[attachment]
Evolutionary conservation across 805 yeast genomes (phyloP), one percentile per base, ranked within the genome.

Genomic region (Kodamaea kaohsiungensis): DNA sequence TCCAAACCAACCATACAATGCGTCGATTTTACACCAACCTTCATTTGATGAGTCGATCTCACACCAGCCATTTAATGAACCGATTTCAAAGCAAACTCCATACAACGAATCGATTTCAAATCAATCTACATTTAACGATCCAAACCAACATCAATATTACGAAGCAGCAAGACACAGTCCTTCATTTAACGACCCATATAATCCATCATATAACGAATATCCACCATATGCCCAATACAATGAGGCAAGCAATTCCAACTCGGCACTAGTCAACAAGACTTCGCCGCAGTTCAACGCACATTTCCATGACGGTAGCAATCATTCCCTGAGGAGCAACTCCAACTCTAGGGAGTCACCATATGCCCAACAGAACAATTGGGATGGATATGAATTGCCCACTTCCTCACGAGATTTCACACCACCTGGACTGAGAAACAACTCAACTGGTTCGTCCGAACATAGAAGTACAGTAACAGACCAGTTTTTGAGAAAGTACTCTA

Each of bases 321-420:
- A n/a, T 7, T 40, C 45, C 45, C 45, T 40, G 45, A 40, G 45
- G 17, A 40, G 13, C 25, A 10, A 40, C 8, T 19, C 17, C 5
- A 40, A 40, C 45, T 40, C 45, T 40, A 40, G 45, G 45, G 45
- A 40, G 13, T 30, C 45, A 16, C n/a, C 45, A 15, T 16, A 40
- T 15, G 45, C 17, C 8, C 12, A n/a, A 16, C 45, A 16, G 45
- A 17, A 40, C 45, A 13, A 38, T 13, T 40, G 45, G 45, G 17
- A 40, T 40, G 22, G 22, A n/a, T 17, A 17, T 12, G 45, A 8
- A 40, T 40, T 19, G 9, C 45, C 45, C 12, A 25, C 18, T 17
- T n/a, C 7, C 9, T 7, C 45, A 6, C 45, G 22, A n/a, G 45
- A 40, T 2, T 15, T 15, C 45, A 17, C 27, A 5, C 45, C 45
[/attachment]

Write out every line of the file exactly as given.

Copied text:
Evolutionary conservation across 805 yeast genomes (phyloP), one percentile per base, ranked within the genome.

Genomic region (Kodamaea kaohsiungensis): DNA sequence TCCAAACCAACCATACAATGCGTCGATTTTACACCAACCTTCATTTGATGAGTCGATCTCACACCAGCCATTTAATGAACCGATTTCAAAGCAAACTCCATACAACGAATCGATTTCAAATCAATCTACATTTAACGATCCAAACCAACATCAATATTACGAAGCAGCAAGACACAGTCCTTCATTTAACGACCCATATAATCCATCATATAACGAATATCCACCATATGCCCAATACAATGAGGCAAGCAATTCCAACTCGGCACTAGTCAACAAGACTTCGCCGCAGTTCAACGCACATTTCCATGACGGTAGCAATCATTCCCTGAGGAGCAACTCCAACTCTAGGGAGTCACCATATGCCCAACAGAACAATTGGGATGGATATGAATTGCCCACTTCCTCACGAGATTTCACACCACCTGGACTGAGAAACAACTCAACTGGTTCGTCCGAACATAGAAGTACAGTAACAGACCAGTTTTTGAGAAAGTACTCTA

Each of bases 321-420:
- A n/a, T 7, T 40, C 45, C 45, C 45, T 40, G 45, A 40, G 45
- G 17, A 40, G 13, C 25, A 10, A 40, C 8, T 19, C 17, C 5
- A 40, A 40, C 45, T 40, C 45, T 40, A 40, G 45, G 45, G 45
- A 40, G 13, T 30, C 45, A 16, C n/a, C 45, A 15, T 16, A 40
- T 15, G 45, C 17, C 8, C 12, A n/a, A 16, C 45, A 16, G 45
- A 17, A 40, C 45, A 13, A 38, T 13, T 40, G 45, G 45, G 17
- A 40, T 40, G 22, G 22, A n/a, T 17, A 17, T 12, G 45, A 8
- A 40, T 40, T 19, G 9, C 45, C 45, C 12, A 25, C 18, T 17
- T n/a, C 7, C 9, T 7, C 45, A 6, C 45, G 22, A n/a, G 45
- A 40, T 2, T 15, T 15, C 45, A 17, C 27, A 5, C 45, C 45